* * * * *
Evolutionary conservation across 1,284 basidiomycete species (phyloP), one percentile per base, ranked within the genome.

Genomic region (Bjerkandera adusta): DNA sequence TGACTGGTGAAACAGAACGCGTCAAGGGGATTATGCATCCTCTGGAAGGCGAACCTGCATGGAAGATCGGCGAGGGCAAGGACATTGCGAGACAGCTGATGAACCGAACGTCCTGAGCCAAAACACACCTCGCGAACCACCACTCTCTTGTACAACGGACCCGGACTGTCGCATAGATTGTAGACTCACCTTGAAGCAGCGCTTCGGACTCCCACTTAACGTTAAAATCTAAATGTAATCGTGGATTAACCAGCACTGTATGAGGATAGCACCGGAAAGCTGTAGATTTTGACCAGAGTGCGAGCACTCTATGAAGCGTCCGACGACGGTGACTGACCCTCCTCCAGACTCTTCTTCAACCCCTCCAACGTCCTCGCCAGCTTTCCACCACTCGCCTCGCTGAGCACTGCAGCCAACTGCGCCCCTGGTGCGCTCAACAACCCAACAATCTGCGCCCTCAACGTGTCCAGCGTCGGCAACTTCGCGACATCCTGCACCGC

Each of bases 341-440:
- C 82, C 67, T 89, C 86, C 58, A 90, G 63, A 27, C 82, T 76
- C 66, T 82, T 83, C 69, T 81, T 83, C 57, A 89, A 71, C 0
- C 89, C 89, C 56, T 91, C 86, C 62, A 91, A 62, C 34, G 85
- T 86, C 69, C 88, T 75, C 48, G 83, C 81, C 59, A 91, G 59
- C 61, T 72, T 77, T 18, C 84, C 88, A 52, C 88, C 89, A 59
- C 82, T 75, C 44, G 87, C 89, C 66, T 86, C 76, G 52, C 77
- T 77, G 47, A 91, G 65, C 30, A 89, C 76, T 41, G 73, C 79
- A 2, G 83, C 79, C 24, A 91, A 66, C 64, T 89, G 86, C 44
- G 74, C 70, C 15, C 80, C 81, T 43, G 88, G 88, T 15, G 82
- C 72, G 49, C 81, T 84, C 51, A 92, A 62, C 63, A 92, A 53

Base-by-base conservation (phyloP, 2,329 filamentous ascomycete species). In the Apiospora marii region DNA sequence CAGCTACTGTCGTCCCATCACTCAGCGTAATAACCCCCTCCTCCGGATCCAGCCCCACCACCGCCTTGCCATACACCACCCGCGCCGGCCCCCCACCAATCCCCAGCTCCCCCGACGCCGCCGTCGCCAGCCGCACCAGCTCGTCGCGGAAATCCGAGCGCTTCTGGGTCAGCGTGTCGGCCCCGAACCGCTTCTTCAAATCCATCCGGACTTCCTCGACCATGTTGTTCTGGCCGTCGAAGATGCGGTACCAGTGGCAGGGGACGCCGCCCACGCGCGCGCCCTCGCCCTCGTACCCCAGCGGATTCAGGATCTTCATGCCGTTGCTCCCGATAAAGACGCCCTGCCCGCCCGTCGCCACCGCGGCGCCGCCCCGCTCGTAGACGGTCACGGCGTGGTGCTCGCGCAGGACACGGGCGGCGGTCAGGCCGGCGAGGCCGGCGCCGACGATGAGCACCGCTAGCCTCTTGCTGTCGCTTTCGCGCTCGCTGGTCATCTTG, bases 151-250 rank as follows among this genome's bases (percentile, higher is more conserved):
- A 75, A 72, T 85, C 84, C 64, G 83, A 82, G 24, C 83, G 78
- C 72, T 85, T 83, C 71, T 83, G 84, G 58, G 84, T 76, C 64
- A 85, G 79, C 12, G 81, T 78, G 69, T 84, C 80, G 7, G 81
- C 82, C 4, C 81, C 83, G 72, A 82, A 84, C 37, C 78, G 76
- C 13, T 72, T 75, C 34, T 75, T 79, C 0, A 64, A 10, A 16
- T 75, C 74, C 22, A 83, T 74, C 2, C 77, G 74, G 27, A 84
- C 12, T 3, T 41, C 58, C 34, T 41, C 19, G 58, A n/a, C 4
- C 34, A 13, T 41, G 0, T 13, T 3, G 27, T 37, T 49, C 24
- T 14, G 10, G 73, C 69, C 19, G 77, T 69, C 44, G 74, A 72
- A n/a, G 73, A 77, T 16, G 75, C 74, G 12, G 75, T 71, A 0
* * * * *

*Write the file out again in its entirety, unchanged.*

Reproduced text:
Evolutionary conservation across 1,284 basidiomycete species (phyloP), one percentile per base, ranked within the genome.

Genomic region (Bjerkandera adusta): DNA sequence TGACTGGTGAAACAGAACGCGTCAAGGGGATTATGCATCCTCTGGAAGGCGAACCTGCATGGAAGATCGGCGAGGGCAAGGACATTGCGAGACAGCTGATGAACCGAACGTCCTGAGCCAAAACACACCTCGCGAACCACCACTCTCTTGTACAACGGACCCGGACTGTCGCATAGATTGTAGACTCACCTTGAAGCAGCGCTTCGGACTCCCACTTAACGTTAAAATCTAAATGTAATCGTGGATTAACCAGCACTGTATGAGGATAGCACCGGAAAGCTGTAGATTTTGACCAGAGTGCGAGCACTCTATGAAGCGTCCGACGACGGTGACTGACCCTCCTCCAGACTCTTCTTCAACCCCTCCAACGTCCTCGCCAGCTTTCCACCACTCGCCTCGCTGAGCACTGCAGCCAACTGCGCCCCTGGTGCGCTCAACAACCCAACAATCTGCGCCCTCAACGTGTCCAGCGTCGGCAACTTCGCGACATCCTGCACCGC

Each of bases 341-440:
- C 82, C 67, T 89, C 86, C 58, A 90, G 63, A 27, C 82, T 76
- C 66, T 82, T 83, C 69, T 81, T 83, C 57, A 89, A 71, C 0
- C 89, C 89, C 56, T 91, C 86, C 62, A 91, A 62, C 34, G 85
- T 86, C 69, C 88, T 75, C 48, G 83, C 81, C 59, A 91, G 59
- C 61, T 72, T 77, T 18, C 84, C 88, A 52, C 88, C 89, A 59
- C 82, T 75, C 44, G 87, C 89, C 66, T 86, C 76, G 52, C 77
- T 77, G 47, A 91, G 65, C 30, A 89, C 76, T 41, G 73, C 79
- A 2, G 83, C 79, C 24, A 91, A 66, C 64, T 89, G 86, C 44
- G 74, C 70, C 15, C 80, C 81, T 43, G 88, G 88, T 15, G 82
- C 72, G 49, C 81, T 84, C 51, A 92, A 62, C 63, A 92, A 53

Base-by-base conservation (phyloP, 2,329 filamentous ascomycete species). In the Apiospora marii region DNA sequence CAGCTACTGTCGTCCCATCACTCAGCGTAATAACCCCCTCCTCCGGATCCAGCCCCACCACCGCCTTGCCATACACCACCCGCGCCGGCCCCCCACCAATCCCCAGCTCCCCCGACGCCGCCGTCGCCAGCCGCACCAGCTCGTCGCGGAAATCCGAGCGCTTCTGGGTCAGCGTGTCGGCCCCGAACCGCTTCTTCAAATCCATCCGGACTTCCTCGACCATGTTGTTCTGGCCGTCGAAGATGCGGTACCAGTGGCAGGGGACGCCGCCCACGCGCGCGCCCTCGCCCTCGTACCCCAGCGGATTCAGGATCTTCATGCCGTTGCTCCCGATAAAGACGCCCTGCCCGCCCGTCGCCACCGCGGCGCCGCCCCGCTCGTAGACGGTCACGGCGTGGTGCTCGCGCAGGACACGGGCGGCGGTCAGGCCGGCGAGGCCGGCGCCGACGATGAGCACCGCTAGCCTCTTGCTGTCGCTTTCGCGCTCGCTGGTCATCTTG, bases 151-250 rank as follows among this genome's bases (percentile, higher is more conserved):
- A 75, A 72, T 85, C 84, C 64, G 83, A 82, G 24, C 83, G 78
- C 72, T 85, T 83, C 71, T 83, G 84, G 58, G 84, T 76, C 64
- A 85, G 79, C 12, G 81, T 78, G 69, T 84, C 80, G 7, G 81
- C 82, C 4, C 81, C 83, G 72, A 82, A 84, C 37, C 78, G 76
- C 13, T 72, T 75, C 34, T 75, T 79, C 0, A 64, A 10, A 16
- T 75, C 74, C 22, A 83, T 74, C 2, C 77, G 74, G 27, A 84
- C 12, T 3, T 41, C 58, C 34, T 41, C 19, G 58, A n/a, C 4
- C 34, A 13, T 41, G 0, T 13, T 3, G 27, T 37, T 49, C 24
- T 14, G 10, G 73, C 69, C 19, G 77, T 69, C 44, G 74, A 72
- A n/a, G 73, A 77, T 16, G 75, C 74, G 12, G 75, T 71, A 0